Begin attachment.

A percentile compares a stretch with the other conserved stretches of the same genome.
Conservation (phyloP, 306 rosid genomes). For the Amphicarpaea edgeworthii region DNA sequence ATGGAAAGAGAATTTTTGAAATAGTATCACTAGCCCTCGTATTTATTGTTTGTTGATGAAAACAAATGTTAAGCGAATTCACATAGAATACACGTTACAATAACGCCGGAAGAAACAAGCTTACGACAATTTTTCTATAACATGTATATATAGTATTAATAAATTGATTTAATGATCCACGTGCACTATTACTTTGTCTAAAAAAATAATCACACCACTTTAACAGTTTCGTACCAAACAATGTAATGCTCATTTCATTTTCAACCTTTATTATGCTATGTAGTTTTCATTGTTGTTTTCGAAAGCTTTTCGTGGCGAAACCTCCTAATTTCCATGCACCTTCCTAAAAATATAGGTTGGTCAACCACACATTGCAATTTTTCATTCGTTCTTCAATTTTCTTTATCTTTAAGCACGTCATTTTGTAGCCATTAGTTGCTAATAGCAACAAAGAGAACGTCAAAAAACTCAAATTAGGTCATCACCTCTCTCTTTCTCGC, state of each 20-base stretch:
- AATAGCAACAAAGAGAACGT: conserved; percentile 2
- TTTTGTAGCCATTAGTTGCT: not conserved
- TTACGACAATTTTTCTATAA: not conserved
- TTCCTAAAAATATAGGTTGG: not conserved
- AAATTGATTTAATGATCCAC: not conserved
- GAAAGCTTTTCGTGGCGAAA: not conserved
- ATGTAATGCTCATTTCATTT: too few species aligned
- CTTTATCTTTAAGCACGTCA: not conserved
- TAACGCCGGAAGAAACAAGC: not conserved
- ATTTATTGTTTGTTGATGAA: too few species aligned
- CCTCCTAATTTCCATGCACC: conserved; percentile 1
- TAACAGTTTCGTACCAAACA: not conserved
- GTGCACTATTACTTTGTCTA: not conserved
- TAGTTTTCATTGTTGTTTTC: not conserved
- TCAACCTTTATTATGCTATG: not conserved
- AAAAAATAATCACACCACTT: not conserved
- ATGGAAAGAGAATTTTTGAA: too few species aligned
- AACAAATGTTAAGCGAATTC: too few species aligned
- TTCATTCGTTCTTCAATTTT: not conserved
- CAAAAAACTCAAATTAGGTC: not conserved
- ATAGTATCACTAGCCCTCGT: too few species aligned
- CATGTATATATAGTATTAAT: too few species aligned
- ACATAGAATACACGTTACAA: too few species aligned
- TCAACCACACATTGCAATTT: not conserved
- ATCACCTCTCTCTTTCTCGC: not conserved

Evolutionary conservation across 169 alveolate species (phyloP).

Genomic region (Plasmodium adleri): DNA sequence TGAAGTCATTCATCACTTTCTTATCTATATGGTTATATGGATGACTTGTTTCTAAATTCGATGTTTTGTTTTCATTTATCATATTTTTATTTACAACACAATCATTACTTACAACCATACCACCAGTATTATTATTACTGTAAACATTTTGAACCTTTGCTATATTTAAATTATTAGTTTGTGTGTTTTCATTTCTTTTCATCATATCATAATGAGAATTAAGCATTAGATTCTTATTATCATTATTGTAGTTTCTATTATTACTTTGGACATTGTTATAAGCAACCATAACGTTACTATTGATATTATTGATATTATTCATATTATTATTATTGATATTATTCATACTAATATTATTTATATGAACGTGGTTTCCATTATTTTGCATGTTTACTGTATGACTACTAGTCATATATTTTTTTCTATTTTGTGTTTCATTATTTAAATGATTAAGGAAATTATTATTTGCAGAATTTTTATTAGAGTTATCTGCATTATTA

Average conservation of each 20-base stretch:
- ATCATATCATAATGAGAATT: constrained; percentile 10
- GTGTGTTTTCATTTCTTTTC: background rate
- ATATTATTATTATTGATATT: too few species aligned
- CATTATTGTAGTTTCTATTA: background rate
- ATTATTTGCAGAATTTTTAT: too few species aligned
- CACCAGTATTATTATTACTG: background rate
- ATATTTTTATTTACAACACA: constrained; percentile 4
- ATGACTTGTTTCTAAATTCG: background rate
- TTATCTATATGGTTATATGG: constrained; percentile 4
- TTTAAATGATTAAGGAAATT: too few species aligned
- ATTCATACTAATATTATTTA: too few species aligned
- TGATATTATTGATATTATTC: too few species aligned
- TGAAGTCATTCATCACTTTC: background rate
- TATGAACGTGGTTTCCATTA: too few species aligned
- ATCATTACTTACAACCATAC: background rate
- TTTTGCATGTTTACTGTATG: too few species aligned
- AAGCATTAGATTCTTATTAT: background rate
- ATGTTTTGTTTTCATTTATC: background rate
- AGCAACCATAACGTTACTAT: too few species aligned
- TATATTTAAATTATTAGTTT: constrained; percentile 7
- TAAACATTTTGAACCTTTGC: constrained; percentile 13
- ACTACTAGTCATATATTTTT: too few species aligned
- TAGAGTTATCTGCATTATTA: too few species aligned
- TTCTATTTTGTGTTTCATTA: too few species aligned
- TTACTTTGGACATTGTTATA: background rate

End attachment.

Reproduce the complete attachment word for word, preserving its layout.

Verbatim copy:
A percentile compares a stretch with the other conserved stretches of the same genome.
Conservation (phyloP, 306 rosid genomes). For the Amphicarpaea edgeworthii region DNA sequence ATGGAAAGAGAATTTTTGAAATAGTATCACTAGCCCTCGTATTTATTGTTTGTTGATGAAAACAAATGTTAAGCGAATTCACATAGAATACACGTTACAATAACGCCGGAAGAAACAAGCTTACGACAATTTTTCTATAACATGTATATATAGTATTAATAAATTGATTTAATGATCCACGTGCACTATTACTTTGTCTAAAAAAATAATCACACCACTTTAACAGTTTCGTACCAAACAATGTAATGCTCATTTCATTTTCAACCTTTATTATGCTATGTAGTTTTCATTGTTGTTTTCGAAAGCTTTTCGTGGCGAAACCTCCTAATTTCCATGCACCTTCCTAAAAATATAGGTTGGTCAACCACACATTGCAATTTTTCATTCGTTCTTCAATTTTCTTTATCTTTAAGCACGTCATTTTGTAGCCATTAGTTGCTAATAGCAACAAAGAGAACGTCAAAAAACTCAAATTAGGTCATCACCTCTCTCTTTCTCGC, state of each 20-base stretch:
- AATAGCAACAAAGAGAACGT: conserved; percentile 2
- TTTTGTAGCCATTAGTTGCT: not conserved
- TTACGACAATTTTTCTATAA: not conserved
- TTCCTAAAAATATAGGTTGG: not conserved
- AAATTGATTTAATGATCCAC: not conserved
- GAAAGCTTTTCGTGGCGAAA: not conserved
- ATGTAATGCTCATTTCATTT: too few species aligned
- CTTTATCTTTAAGCACGTCA: not conserved
- TAACGCCGGAAGAAACAAGC: not conserved
- ATTTATTGTTTGTTGATGAA: too few species aligned
- CCTCCTAATTTCCATGCACC: conserved; percentile 1
- TAACAGTTTCGTACCAAACA: not conserved
- GTGCACTATTACTTTGTCTA: not conserved
- TAGTTTTCATTGTTGTTTTC: not conserved
- TCAACCTTTATTATGCTATG: not conserved
- AAAAAATAATCACACCACTT: not conserved
- ATGGAAAGAGAATTTTTGAA: too few species aligned
- AACAAATGTTAAGCGAATTC: too few species aligned
- TTCATTCGTTCTTCAATTTT: not conserved
- CAAAAAACTCAAATTAGGTC: not conserved
- ATAGTATCACTAGCCCTCGT: too few species aligned
- CATGTATATATAGTATTAAT: too few species aligned
- ACATAGAATACACGTTACAA: too few species aligned
- TCAACCACACATTGCAATTT: not conserved
- ATCACCTCTCTCTTTCTCGC: not conserved

Evolutionary conservation across 169 alveolate species (phyloP).

Genomic region (Plasmodium adleri): DNA sequence TGAAGTCATTCATCACTTTCTTATCTATATGGTTATATGGATGACTTGTTTCTAAATTCGATGTTTTGTTTTCATTTATCATATTTTTATTTACAACACAATCATTACTTACAACCATACCACCAGTATTATTATTACTGTAAACATTTTGAACCTTTGCTATATTTAAATTATTAGTTTGTGTGTTTTCATTTCTTTTCATCATATCATAATGAGAATTAAGCATTAGATTCTTATTATCATTATTGTAGTTTCTATTATTACTTTGGACATTGTTATAAGCAACCATAACGTTACTATTGATATTATTGATATTATTCATATTATTATTATTGATATTATTCATACTAATATTATTTATATGAACGTGGTTTCCATTATTTTGCATGTTTACTGTATGACTACTAGTCATATATTTTTTTCTATTTTGTGTTTCATTATTTAAATGATTAAGGAAATTATTATTTGCAGAATTTTTATTAGAGTTATCTGCATTATTA

Average conservation of each 20-base stretch:
- ATCATATCATAATGAGAATT: constrained; percentile 10
- GTGTGTTTTCATTTCTTTTC: background rate
- ATATTATTATTATTGATATT: too few species aligned
- CATTATTGTAGTTTCTATTA: background rate
- ATTATTTGCAGAATTTTTAT: too few species aligned
- CACCAGTATTATTATTACTG: background rate
- ATATTTTTATTTACAACACA: constrained; percentile 4
- ATGACTTGTTTCTAAATTCG: background rate
- TTATCTATATGGTTATATGG: constrained; percentile 4
- TTTAAATGATTAAGGAAATT: too few species aligned
- ATTCATACTAATATTATTTA: too few species aligned
- TGATATTATTGATATTATTC: too few species aligned
- TGAAGTCATTCATCACTTTC: background rate
- TATGAACGTGGTTTCCATTA: too few species aligned
- ATCATTACTTACAACCATAC: background rate
- TTTTGCATGTTTACTGTATG: too few species aligned
- AAGCATTAGATTCTTATTAT: background rate
- ATGTTTTGTTTTCATTTATC: background rate
- AGCAACCATAACGTTACTAT: too few species aligned
- TATATTTAAATTATTAGTTT: constrained; percentile 7
- TAAACATTTTGAACCTTTGC: constrained; percentile 13
- ACTACTAGTCATATATTTTT: too few species aligned
- TAGAGTTATCTGCATTATTA: too few species aligned
- TTCTATTTTGTGTTTCATTA: too few species aligned
- TTACTTTGGACATTGTTATA: background rate